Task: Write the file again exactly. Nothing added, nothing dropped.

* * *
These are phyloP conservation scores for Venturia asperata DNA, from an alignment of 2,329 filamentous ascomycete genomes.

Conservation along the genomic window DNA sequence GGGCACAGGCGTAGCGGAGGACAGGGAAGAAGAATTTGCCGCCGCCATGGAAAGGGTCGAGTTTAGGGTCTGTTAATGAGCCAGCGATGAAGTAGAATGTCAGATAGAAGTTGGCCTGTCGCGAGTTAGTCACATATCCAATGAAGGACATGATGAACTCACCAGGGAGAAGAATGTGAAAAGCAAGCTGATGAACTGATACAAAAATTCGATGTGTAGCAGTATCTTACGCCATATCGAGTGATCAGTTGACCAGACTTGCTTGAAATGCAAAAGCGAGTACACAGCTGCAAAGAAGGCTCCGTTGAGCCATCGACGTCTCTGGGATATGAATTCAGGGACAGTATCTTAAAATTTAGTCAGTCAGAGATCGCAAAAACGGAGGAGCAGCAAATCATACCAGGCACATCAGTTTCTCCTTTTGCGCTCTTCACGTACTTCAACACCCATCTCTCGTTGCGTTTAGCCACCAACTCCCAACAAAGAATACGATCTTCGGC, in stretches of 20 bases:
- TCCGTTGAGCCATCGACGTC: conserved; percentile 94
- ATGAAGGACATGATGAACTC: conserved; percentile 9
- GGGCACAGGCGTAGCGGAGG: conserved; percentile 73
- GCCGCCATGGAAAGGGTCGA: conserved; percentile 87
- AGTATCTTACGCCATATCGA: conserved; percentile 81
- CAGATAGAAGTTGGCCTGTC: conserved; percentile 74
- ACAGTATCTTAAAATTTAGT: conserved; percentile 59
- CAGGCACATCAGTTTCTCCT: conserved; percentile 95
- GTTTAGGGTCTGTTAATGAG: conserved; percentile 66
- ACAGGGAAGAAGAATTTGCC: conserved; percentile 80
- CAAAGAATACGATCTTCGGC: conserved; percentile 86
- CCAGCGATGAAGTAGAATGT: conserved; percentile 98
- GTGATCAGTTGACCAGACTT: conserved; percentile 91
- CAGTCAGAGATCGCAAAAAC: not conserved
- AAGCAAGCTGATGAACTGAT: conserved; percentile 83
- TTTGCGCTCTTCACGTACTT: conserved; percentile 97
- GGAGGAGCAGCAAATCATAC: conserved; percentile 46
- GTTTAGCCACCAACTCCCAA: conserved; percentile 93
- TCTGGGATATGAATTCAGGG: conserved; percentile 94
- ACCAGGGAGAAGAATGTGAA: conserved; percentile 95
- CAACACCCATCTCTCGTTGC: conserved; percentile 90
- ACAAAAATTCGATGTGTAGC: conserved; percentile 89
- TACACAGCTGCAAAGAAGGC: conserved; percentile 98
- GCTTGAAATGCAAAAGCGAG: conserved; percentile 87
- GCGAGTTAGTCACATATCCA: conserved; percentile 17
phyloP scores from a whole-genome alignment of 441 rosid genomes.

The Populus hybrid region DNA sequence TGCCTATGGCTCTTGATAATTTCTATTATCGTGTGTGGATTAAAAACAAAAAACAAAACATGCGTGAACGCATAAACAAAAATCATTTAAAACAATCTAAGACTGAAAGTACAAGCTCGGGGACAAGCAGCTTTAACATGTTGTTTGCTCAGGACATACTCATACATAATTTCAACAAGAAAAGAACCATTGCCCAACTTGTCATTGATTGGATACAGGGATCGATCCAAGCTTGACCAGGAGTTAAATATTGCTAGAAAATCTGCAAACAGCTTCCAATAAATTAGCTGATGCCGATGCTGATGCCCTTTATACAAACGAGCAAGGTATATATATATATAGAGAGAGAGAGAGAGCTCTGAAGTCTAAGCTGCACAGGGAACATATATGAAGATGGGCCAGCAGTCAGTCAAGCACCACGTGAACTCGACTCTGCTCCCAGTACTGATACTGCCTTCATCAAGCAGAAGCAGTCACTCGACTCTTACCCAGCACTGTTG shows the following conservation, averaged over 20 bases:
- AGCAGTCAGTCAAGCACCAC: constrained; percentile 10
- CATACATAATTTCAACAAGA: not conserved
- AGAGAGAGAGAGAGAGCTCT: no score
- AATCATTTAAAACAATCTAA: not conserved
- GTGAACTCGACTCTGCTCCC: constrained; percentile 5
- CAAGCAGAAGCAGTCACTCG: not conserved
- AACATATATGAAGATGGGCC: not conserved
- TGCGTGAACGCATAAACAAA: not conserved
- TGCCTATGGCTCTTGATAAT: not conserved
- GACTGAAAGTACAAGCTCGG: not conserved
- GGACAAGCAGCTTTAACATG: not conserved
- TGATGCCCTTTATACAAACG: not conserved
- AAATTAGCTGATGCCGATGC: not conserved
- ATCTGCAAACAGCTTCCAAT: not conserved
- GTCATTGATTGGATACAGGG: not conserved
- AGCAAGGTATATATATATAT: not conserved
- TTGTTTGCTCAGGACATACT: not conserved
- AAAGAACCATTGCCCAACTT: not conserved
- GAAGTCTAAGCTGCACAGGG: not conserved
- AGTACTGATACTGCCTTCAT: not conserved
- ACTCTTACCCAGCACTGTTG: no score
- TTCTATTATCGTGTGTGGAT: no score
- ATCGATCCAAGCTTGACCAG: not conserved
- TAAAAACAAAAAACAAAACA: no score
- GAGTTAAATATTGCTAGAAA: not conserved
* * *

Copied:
These are phyloP conservation scores for Venturia asperata DNA, from an alignment of 2,329 filamentous ascomycete genomes.

Conservation along the genomic window DNA sequence GGGCACAGGCGTAGCGGAGGACAGGGAAGAAGAATTTGCCGCCGCCATGGAAAGGGTCGAGTTTAGGGTCTGTTAATGAGCCAGCGATGAAGTAGAATGTCAGATAGAAGTTGGCCTGTCGCGAGTTAGTCACATATCCAATGAAGGACATGATGAACTCACCAGGGAGAAGAATGTGAAAAGCAAGCTGATGAACTGATACAAAAATTCGATGTGTAGCAGTATCTTACGCCATATCGAGTGATCAGTTGACCAGACTTGCTTGAAATGCAAAAGCGAGTACACAGCTGCAAAGAAGGCTCCGTTGAGCCATCGACGTCTCTGGGATATGAATTCAGGGACAGTATCTTAAAATTTAGTCAGTCAGAGATCGCAAAAACGGAGGAGCAGCAAATCATACCAGGCACATCAGTTTCTCCTTTTGCGCTCTTCACGTACTTCAACACCCATCTCTCGTTGCGTTTAGCCACCAACTCCCAACAAAGAATACGATCTTCGGC, in stretches of 20 bases:
- TCCGTTGAGCCATCGACGTC: conserved; percentile 94
- ATGAAGGACATGATGAACTC: conserved; percentile 9
- GGGCACAGGCGTAGCGGAGG: conserved; percentile 73
- GCCGCCATGGAAAGGGTCGA: conserved; percentile 87
- AGTATCTTACGCCATATCGA: conserved; percentile 81
- CAGATAGAAGTTGGCCTGTC: conserved; percentile 74
- ACAGTATCTTAAAATTTAGT: conserved; percentile 59
- CAGGCACATCAGTTTCTCCT: conserved; percentile 95
- GTTTAGGGTCTGTTAATGAG: conserved; percentile 66
- ACAGGGAAGAAGAATTTGCC: conserved; percentile 80
- CAAAGAATACGATCTTCGGC: conserved; percentile 86
- CCAGCGATGAAGTAGAATGT: conserved; percentile 98
- GTGATCAGTTGACCAGACTT: conserved; percentile 91
- CAGTCAGAGATCGCAAAAAC: not conserved
- AAGCAAGCTGATGAACTGAT: conserved; percentile 83
- TTTGCGCTCTTCACGTACTT: conserved; percentile 97
- GGAGGAGCAGCAAATCATAC: conserved; percentile 46
- GTTTAGCCACCAACTCCCAA: conserved; percentile 93
- TCTGGGATATGAATTCAGGG: conserved; percentile 94
- ACCAGGGAGAAGAATGTGAA: conserved; percentile 95
- CAACACCCATCTCTCGTTGC: conserved; percentile 90
- ACAAAAATTCGATGTGTAGC: conserved; percentile 89
- TACACAGCTGCAAAGAAGGC: conserved; percentile 98
- GCTTGAAATGCAAAAGCGAG: conserved; percentile 87
- GCGAGTTAGTCACATATCCA: conserved; percentile 17
phyloP scores from a whole-genome alignment of 441 rosid genomes.

The Populus hybrid region DNA sequence TGCCTATGGCTCTTGATAATTTCTATTATCGTGTGTGGATTAAAAACAAAAAACAAAACATGCGTGAACGCATAAACAAAAATCATTTAAAACAATCTAAGACTGAAAGTACAAGCTCGGGGACAAGCAGCTTTAACATGTTGTTTGCTCAGGACATACTCATACATAATTTCAACAAGAAAAGAACCATTGCCCAACTTGTCATTGATTGGATACAGGGATCGATCCAAGCTTGACCAGGAGTTAAATATTGCTAGAAAATCTGCAAACAGCTTCCAATAAATTAGCTGATGCCGATGCTGATGCCCTTTATACAAACGAGCAAGGTATATATATATATAGAGAGAGAGAGAGAGCTCTGAAGTCTAAGCTGCACAGGGAACATATATGAAGATGGGCCAGCAGTCAGTCAAGCACCACGTGAACTCGACTCTGCTCCCAGTACTGATACTGCCTTCATCAAGCAGAAGCAGTCACTCGACTCTTACCCAGCACTGTTG shows the following conservation, averaged over 20 bases:
- AGCAGTCAGTCAAGCACCAC: constrained; percentile 10
- CATACATAATTTCAACAAGA: not conserved
- AGAGAGAGAGAGAGAGCTCT: no score
- AATCATTTAAAACAATCTAA: not conserved
- GTGAACTCGACTCTGCTCCC: constrained; percentile 5
- CAAGCAGAAGCAGTCACTCG: not conserved
- AACATATATGAAGATGGGCC: not conserved
- TGCGTGAACGCATAAACAAA: not conserved
- TGCCTATGGCTCTTGATAAT: not conserved
- GACTGAAAGTACAAGCTCGG: not conserved
- GGACAAGCAGCTTTAACATG: not conserved
- TGATGCCCTTTATACAAACG: not conserved
- AAATTAGCTGATGCCGATGC: not conserved
- ATCTGCAAACAGCTTCCAAT: not conserved
- GTCATTGATTGGATACAGGG: not conserved
- AGCAAGGTATATATATATAT: not conserved
- TTGTTTGCTCAGGACATACT: not conserved
- AAAGAACCATTGCCCAACTT: not conserved
- GAAGTCTAAGCTGCACAGGG: not conserved
- AGTACTGATACTGCCTTCAT: not conserved
- ACTCTTACCCAGCACTGTTG: no score
- TTCTATTATCGTGTGTGGAT: no score
- ATCGATCCAAGCTTGACCAG: not conserved
- TAAAAACAAAAAACAAAACA: no score
- GAGTTAAATATTGCTAGAAA: not conserved